People need a community, a group larger than themselves, in which to give and receive the possibilities of a fuller life. It can be called […]
A discussion among us 30-something Mennonites has been heating up online. It’s a discussion that cuts to the heart of nearly everything the church worries about us. The discussion question is the first one you’d guess: Why don’t we go to church?
The discussion, to my knowledge, kicked off when Mennonite World Review reposted an entry from a blog entitled “Motley Mama” on its website. In it, Kate Baer, a fellow millennial, responds to a question from one of her readers. The reader asks Kate, an articulate, creative Mennonite writer, why she doesn’t go to church.
The question is posed as it often is these days. It’s asked carefully, as if the asker is anxious that the wrong words may chase us even farther away. And it ends by indicating an almost-total devotion to making church work for young Mennonites: “Is there anything the rest of us can do to welcome [you] back?”
Kate’s response to this question is deeply honest. It also reflects some of my feelings, and those of many of my peers as well. She begins by admitting that church can feel boring and that it’s easier to stay home, eat blueberry pancakes and stream online TV shows instead.
She also goes on to specify what she feels we want: “We want a church less about church and more about community. We want a church with reached-out hands instead of clenched fists. We want real. We want relatable. We want compassionate and inclusive. We want to talk about things that matter now.”
I’m glad Kate was so honest. But her honesty, by itself, reflects an aspect of my generation that I’ve grown increasingly nervous about.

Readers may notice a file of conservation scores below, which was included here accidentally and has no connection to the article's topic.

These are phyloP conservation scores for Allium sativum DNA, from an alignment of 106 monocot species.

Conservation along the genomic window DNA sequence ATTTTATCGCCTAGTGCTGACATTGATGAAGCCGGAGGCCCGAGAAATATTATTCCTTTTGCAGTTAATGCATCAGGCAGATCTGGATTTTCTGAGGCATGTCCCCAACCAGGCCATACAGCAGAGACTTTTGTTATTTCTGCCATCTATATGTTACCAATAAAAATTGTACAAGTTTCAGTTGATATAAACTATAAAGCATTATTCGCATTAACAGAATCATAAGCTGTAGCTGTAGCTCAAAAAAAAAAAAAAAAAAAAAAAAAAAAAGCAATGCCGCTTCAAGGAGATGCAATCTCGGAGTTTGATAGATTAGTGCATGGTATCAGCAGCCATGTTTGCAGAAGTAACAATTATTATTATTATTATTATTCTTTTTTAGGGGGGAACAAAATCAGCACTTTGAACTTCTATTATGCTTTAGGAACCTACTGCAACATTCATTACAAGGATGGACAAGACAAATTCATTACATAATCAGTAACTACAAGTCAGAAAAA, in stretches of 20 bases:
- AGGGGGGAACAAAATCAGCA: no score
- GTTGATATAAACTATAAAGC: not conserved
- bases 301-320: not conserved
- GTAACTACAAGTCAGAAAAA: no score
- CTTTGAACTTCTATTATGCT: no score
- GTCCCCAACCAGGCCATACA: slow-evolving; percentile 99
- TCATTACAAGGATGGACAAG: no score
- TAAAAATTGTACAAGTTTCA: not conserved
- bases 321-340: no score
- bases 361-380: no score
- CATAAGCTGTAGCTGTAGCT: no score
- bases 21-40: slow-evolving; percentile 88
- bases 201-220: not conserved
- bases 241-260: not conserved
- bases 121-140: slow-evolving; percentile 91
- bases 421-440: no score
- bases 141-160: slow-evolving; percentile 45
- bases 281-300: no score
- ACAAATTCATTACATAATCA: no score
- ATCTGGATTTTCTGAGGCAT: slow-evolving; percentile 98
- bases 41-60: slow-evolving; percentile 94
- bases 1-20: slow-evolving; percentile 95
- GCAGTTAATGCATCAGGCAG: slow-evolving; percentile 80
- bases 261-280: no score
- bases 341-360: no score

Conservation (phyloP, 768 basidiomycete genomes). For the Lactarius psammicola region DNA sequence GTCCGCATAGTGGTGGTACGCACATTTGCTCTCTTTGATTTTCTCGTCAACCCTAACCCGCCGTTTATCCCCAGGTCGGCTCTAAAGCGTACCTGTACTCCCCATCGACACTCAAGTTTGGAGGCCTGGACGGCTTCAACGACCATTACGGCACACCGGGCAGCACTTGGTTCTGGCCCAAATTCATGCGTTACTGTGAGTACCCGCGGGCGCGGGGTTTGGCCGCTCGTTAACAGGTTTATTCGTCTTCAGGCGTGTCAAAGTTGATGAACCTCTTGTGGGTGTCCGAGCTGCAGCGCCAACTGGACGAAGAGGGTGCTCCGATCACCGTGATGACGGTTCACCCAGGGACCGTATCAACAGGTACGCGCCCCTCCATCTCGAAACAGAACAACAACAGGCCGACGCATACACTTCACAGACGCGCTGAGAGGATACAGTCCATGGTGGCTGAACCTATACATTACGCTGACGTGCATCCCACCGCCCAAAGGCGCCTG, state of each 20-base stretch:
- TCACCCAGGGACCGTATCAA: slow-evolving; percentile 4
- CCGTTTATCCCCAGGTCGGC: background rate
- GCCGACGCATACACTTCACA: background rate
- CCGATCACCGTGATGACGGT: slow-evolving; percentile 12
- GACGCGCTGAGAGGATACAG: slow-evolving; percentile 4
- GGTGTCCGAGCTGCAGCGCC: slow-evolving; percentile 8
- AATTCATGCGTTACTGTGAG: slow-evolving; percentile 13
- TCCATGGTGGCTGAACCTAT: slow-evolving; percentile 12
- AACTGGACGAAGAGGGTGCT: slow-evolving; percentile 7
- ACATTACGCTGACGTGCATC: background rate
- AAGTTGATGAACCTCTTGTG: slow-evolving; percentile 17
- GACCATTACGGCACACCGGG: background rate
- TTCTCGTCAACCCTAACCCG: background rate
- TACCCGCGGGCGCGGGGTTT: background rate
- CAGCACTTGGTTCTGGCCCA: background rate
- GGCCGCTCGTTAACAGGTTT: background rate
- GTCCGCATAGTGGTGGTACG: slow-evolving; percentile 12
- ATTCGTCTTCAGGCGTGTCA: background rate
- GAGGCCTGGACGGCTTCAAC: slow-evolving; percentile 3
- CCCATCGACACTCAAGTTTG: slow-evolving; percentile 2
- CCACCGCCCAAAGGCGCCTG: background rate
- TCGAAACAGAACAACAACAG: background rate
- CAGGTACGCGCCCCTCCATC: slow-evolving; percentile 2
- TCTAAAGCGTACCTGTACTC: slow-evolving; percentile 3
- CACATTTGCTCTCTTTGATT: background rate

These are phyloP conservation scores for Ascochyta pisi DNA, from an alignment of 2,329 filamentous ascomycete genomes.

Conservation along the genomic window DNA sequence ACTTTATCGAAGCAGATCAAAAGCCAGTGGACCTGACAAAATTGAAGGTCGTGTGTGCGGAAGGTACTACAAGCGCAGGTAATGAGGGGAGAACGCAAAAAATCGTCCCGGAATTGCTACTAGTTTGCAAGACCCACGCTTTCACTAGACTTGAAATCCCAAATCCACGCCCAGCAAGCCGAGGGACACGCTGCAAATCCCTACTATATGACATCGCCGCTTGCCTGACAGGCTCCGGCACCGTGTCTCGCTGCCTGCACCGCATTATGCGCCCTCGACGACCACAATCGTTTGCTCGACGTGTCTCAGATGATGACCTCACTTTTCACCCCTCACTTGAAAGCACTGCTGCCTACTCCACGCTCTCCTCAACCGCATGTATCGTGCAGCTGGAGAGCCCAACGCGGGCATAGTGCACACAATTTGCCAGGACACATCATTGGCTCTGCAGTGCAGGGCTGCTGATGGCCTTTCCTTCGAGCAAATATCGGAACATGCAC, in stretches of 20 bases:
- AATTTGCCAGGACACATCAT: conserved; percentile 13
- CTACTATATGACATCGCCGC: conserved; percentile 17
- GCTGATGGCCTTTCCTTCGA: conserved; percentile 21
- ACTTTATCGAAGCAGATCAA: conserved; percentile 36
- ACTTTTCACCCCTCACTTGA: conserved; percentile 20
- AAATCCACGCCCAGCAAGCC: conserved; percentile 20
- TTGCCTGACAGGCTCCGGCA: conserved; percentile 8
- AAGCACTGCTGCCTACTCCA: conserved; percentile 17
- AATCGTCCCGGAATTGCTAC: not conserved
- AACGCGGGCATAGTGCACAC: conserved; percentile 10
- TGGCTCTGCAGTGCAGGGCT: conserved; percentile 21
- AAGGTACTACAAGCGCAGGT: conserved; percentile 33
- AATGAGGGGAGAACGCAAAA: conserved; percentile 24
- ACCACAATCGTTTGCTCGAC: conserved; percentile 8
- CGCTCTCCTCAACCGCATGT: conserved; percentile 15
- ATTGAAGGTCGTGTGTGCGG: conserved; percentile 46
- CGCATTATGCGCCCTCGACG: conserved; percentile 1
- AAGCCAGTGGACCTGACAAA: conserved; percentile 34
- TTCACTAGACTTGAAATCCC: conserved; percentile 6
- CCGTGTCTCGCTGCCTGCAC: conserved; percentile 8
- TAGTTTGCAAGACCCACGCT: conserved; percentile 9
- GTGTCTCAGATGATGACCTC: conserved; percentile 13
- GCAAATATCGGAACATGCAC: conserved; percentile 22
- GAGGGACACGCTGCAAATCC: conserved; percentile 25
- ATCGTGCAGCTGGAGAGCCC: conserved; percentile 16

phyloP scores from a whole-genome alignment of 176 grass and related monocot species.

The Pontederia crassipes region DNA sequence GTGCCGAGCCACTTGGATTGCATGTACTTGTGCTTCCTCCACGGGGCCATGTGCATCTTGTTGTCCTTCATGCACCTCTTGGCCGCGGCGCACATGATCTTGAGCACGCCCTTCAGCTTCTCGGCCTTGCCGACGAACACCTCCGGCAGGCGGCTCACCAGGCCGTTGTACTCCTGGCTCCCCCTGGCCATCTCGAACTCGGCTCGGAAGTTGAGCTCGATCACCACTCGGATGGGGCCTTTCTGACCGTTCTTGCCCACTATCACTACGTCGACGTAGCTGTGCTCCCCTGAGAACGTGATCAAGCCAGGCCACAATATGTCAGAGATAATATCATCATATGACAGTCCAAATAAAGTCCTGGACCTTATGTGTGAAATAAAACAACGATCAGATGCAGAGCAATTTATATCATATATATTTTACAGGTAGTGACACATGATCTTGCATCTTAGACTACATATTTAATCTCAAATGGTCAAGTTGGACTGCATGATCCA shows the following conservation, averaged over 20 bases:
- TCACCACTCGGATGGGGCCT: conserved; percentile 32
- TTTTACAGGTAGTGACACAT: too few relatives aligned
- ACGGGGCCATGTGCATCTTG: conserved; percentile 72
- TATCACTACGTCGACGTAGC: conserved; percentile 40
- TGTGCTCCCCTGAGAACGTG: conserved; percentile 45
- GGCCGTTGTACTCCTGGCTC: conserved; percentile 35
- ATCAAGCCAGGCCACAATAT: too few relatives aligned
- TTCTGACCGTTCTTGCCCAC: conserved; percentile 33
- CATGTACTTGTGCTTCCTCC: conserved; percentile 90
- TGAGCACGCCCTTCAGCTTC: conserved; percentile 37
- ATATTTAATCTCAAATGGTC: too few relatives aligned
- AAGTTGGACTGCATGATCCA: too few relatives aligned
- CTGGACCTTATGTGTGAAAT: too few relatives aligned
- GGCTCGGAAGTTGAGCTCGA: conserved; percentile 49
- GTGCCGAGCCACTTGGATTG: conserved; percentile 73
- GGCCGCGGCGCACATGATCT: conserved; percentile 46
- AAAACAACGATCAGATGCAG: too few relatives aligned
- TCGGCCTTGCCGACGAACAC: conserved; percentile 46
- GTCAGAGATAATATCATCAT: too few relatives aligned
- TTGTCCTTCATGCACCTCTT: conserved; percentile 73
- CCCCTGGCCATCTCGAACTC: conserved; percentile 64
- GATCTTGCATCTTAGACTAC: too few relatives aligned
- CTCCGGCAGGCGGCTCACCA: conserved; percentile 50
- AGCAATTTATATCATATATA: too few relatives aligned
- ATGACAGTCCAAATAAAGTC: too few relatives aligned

Our generation tends to be great with honest reflections. We were brought up to tell the truth and find our voices. Our love of blogging is a testament to that.
Unfortunately, though, we haven’t always been so great at allowing our honesty to be evaluated. We haven’t been great at this because we haven’t been sticking around to receive it. We casually inject our honesty from the outside and then move on. So even if we’re right, we’re not committed or vulnerable enough to be a part of actually making those concerns mean anything.
Right now, if I assess my generation’s honesty, I see this: a lot of sincere, valid, prophetic insight. But I also see a generation asking the church to bend over backward for them while lightheartedly hinting that they might still prefer to relax at home every Sunday even if the church does bend over backward. I see a generation saying seriously important things but without doing enough to deserve to be taken seriously.
Yet we are taken seriously. Our parents, our parents’ friends, our grandparents, our grandparents’ friends and so many Mennonites over the age of 40 have listened anyway.
They’ve nodded, chosen their words ever more carefully and time and time again asked us if there was anything, anything at all, they could ever do to keep us. More and more, they’ve acted like people who know that the future of their church depends on us. They’ve acted like people willing to consider just about anything just to keep us.
I’m not saying the church hasn’t been frustratingly rigid sometimes. I’m just saying that much of that church is asking us to help them overcome that. They’re no longer asking us to be just like them. They’re no longer asking us to give up our ideals and our concerns. They’re no longer asking us to sit quietly in the pews in our Sunday best, pretending. They’re just asking us to come out and help them fix the problems we’ve told them about.
Lately, when I’ve been asked why I still go to church, my first answer tends to be this: Where else would I be required to build community with people I otherwise (and usually inaccurately) label too conservative, too sheltered, too naïve or too closed-minded? Where else would I be required to coexist with and learn from my elders? Where else would I learn the humility that my elders model every time they listen to me?
There may be a lot I want from church that I’m not getting yet. But, thankfully, it’s still providing even more of what I actually need. And the more we all choose what we need, the closer we all get to the inspiring, thriving church we want.
Peter Epp teaches Mennonite studies in Gretna, Manitoba.
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